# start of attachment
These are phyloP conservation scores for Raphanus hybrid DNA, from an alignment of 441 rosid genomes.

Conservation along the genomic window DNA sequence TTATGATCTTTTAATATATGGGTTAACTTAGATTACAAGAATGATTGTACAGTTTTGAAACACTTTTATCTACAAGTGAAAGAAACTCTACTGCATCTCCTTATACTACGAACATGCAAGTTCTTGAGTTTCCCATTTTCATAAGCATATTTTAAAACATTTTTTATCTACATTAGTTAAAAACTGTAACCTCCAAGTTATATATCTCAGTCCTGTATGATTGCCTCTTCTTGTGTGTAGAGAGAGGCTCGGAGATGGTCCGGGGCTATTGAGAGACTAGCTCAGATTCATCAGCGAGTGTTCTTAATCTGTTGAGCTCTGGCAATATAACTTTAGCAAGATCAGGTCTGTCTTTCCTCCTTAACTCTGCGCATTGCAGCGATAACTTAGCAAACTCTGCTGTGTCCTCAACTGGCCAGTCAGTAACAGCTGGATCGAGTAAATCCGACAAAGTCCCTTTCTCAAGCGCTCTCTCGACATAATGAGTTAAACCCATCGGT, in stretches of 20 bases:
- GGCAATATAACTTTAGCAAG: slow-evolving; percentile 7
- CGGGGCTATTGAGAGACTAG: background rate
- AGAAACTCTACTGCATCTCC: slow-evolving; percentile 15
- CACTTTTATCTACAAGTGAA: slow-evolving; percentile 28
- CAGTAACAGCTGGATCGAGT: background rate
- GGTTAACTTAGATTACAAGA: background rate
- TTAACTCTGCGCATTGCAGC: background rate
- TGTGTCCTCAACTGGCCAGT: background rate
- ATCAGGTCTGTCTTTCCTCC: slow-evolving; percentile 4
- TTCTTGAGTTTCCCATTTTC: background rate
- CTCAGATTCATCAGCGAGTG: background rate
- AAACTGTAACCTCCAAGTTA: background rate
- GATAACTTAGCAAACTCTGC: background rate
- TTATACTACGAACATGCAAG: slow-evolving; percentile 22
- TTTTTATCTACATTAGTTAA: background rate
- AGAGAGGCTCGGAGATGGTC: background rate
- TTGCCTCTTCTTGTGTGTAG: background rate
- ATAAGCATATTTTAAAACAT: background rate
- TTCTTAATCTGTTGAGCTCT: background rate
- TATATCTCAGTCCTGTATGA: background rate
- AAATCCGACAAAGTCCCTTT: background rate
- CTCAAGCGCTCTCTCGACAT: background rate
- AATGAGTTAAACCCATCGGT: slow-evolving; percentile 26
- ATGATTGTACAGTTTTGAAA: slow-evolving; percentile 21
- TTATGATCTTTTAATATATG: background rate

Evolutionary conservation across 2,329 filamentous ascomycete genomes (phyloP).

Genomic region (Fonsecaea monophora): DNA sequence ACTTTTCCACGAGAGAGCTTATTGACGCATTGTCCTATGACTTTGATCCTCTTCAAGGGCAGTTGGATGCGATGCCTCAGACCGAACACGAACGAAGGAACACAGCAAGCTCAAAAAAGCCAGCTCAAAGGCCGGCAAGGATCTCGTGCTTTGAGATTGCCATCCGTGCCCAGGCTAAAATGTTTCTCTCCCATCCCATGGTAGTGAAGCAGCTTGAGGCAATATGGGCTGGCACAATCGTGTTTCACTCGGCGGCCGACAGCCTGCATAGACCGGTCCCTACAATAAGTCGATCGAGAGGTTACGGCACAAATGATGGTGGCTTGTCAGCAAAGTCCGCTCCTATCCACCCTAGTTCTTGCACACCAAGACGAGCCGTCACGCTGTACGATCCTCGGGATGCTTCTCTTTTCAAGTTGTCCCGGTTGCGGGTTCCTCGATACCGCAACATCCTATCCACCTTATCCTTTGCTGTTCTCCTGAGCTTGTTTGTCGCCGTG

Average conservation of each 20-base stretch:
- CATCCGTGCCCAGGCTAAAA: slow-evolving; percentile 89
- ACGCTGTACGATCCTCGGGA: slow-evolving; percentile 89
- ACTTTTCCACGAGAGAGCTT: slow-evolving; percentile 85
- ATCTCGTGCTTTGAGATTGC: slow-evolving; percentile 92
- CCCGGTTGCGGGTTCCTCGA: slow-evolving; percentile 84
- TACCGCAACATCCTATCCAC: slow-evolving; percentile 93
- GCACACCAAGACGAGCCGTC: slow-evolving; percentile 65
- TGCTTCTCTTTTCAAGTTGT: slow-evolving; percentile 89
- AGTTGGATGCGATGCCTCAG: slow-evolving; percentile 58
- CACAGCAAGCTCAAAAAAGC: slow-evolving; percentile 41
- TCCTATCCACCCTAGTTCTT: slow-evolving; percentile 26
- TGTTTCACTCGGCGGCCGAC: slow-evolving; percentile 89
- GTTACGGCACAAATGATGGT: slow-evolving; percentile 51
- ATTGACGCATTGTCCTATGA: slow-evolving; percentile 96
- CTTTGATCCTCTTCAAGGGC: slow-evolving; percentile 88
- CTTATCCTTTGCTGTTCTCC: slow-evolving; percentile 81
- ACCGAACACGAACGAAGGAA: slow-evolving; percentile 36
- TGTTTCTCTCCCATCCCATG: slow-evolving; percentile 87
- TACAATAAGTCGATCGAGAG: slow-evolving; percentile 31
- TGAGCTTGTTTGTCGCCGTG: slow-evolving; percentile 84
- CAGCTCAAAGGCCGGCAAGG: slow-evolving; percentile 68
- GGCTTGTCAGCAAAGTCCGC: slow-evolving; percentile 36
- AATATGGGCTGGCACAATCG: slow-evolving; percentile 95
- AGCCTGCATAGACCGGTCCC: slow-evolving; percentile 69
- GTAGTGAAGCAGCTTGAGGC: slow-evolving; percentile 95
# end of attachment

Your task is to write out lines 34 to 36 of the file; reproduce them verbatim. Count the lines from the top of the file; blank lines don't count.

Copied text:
- ATCTCGTGCTTTGAGATTGC: slow-evolving; percentile 92
- CCCGGTTGCGGGTTCCTCGA: slow-evolving; percentile 84
- TACCGCAACATCCTATCCAC: slow-evolving; percentile 93